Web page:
Tag Archives: folklore

When a Nordic forest bath becomes a fairytale

Last weekend I accompanied my Russian friend on her first forest bath. I had found another guide with ANFT that guides in Ekebergparken in Oslo. Two weeks earlier, I had asked the guide before what was the Scandinavian or Nordic way of forest bathing. So nature gave an answer. That weekend the first snow felt in Oslo. Read here my experiences of a forest bath filled with snowflakes and warmed by bonfire.

Forest bathing in snow

I had not experienced forest bathing in the snow. I tried to dress warmly, because I knew we would be not moving so fast, but I made a mistake with the shoes. So my feet were cold. Fortunately she went for invitations with bonfires and with wandering, and not sitting at the same spot. But the snow added something mystical to it. While the guide introduced us to the land of Ekebergparken, I felt mesmerized by the snowflakes. When we walked deeper into the forest, we shared memories about trees. The guide told us how she communicates with a tree close to her house and how it had told her that he feels sleepy. Winter is here. It is almost time for the trees to sleep and rest.

Oak hill without oaks ?

Ekeberg, the guide explained us, was once the place where political gardening were hold. The name means “oak hill” but as some of you know, oak is a very desired wood. All oaks got cut to serve the lumber industry. Some time ago, they found one oak. They planted fungi and did other measures to revive and help the tree.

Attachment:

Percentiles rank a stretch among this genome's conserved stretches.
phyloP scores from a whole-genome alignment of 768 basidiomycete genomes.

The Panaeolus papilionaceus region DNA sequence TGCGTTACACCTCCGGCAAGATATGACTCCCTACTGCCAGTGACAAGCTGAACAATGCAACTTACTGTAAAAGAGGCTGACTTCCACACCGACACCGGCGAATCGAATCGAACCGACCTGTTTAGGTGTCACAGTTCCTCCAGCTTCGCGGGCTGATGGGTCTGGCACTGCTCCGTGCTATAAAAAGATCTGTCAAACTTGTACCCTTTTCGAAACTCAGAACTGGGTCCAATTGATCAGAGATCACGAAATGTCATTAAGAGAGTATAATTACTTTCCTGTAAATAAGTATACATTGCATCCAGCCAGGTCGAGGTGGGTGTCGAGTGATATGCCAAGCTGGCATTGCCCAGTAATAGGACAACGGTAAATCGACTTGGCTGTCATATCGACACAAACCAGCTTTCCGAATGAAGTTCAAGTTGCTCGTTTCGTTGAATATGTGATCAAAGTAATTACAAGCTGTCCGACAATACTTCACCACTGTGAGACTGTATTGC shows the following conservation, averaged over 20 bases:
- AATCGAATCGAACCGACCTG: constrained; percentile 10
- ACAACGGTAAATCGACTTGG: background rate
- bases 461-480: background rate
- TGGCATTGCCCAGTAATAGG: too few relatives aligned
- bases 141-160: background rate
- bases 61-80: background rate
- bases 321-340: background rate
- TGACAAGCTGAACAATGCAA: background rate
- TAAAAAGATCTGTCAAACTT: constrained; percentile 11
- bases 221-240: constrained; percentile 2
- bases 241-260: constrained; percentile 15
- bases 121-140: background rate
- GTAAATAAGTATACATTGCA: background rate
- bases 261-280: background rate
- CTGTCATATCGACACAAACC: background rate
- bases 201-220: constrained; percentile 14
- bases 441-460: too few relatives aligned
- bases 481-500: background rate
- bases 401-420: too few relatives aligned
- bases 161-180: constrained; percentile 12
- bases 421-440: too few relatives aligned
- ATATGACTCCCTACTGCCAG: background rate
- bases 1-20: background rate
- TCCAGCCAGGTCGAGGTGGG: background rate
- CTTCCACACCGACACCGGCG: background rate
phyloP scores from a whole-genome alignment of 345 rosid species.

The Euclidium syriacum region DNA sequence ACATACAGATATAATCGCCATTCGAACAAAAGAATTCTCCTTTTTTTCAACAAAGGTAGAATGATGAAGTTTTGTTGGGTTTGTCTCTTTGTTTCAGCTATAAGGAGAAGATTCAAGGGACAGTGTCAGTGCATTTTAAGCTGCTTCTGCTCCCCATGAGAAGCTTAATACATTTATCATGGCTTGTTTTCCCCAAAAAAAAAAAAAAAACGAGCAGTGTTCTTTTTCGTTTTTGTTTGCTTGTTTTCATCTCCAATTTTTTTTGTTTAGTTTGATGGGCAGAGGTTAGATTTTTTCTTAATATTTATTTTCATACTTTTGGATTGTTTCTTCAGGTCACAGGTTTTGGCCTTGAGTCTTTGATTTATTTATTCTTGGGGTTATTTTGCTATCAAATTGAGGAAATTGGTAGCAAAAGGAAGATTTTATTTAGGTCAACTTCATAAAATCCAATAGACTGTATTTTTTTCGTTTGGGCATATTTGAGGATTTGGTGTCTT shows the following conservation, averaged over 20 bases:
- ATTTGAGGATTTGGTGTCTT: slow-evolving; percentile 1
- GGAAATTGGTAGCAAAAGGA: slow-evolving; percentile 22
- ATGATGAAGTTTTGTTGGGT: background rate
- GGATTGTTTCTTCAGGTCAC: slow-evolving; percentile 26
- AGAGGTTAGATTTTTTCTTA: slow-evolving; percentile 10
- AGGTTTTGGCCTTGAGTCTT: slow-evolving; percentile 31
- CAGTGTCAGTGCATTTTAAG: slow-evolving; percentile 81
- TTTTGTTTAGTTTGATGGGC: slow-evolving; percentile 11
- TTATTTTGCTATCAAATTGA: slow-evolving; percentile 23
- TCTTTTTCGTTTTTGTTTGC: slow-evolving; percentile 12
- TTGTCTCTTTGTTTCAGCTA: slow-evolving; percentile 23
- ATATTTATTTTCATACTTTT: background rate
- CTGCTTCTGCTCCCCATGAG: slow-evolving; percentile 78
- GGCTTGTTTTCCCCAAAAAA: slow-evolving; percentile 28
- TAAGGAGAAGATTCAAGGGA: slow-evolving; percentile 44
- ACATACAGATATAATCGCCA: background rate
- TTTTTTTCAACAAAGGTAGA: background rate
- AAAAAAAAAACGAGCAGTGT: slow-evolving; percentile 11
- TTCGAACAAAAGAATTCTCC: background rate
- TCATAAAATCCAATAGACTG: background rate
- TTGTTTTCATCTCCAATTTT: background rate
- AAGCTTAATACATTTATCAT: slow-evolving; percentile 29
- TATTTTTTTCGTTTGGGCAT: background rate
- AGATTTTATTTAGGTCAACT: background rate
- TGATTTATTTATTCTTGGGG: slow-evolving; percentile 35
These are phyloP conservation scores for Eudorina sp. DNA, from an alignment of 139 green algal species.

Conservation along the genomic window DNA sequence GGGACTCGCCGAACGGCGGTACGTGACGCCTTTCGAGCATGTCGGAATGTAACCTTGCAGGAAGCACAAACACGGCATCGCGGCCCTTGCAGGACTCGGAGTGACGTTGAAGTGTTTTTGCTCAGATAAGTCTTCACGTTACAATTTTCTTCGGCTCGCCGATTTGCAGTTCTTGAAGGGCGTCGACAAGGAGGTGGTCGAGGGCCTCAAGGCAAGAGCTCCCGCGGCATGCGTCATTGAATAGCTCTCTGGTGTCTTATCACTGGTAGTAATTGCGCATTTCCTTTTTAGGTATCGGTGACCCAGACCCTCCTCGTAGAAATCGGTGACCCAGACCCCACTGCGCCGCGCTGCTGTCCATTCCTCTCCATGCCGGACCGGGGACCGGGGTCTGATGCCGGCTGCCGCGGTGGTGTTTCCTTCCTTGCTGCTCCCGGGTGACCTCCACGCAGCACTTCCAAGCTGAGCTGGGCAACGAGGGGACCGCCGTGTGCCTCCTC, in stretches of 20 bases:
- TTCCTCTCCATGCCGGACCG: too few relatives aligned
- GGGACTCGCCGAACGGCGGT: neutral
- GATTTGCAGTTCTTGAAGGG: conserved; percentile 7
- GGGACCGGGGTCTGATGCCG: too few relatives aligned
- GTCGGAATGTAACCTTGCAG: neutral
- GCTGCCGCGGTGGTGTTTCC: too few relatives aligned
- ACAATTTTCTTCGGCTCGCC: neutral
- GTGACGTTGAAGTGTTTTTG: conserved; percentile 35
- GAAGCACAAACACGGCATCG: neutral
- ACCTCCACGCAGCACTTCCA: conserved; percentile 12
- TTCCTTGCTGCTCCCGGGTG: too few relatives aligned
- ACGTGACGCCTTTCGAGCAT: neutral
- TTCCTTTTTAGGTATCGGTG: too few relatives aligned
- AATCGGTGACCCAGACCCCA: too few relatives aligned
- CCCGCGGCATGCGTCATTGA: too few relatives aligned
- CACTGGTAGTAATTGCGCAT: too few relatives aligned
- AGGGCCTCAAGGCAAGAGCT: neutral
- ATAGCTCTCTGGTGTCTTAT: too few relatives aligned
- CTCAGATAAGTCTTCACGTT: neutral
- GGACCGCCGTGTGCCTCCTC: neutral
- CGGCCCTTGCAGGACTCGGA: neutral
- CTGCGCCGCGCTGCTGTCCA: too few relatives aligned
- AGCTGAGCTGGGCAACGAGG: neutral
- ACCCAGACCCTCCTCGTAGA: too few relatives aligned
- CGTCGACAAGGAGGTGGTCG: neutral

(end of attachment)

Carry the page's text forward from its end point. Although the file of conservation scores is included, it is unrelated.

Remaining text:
The interesting first serendipity is that my friend celebrated here her marriage, because of the view on Central Oslo, where once viking ships landed and left. Later she would tell that an oak in a Russian park was very important for her. It was in the closeness of this oak that her boyfriend-now-husband took her hand for the first time. The oak seems to witness the milestones of her love life. Isn’t that beautiful?

At the end of a forest bath, there is a tea ceremony.

Nordic tea and decoration

The guide shared with us a tea made from rosehips, berries and juniper and also explained the healing properties and other usages or the tea plants. She had decorated the fire with vibrant red Rowan berries. Earlier in this trip I learned these berries and tree have special meaning for Scandinavians. It is too bitter to eat, but they make jams and gin from it. My friend remarked how amazing it is that Scandinavian people can make from some simple things like pine cones and berries a setting which feels so cosy. The guide said that Scandinavia’s land has not so much to offer and is not so fertile, and has short fertile periods, so they learned to do more with less.

Vasalisa the Beautiful

In this Russian fairytale, the young girl Vasilisa is given a magical doll by her dying mother. When her father remarries, her stepmother and stepdaughter are jealous of Vasilisa’s beauty, and they force her to cook and clean all day and night. When the wicked stepmother and ugly stepsisters send Vasilisa into the dark forest to Baba Yaga, a terrifying witch with a taste for human flesh, Vasilisa has no weapon to take with her but her magical doll.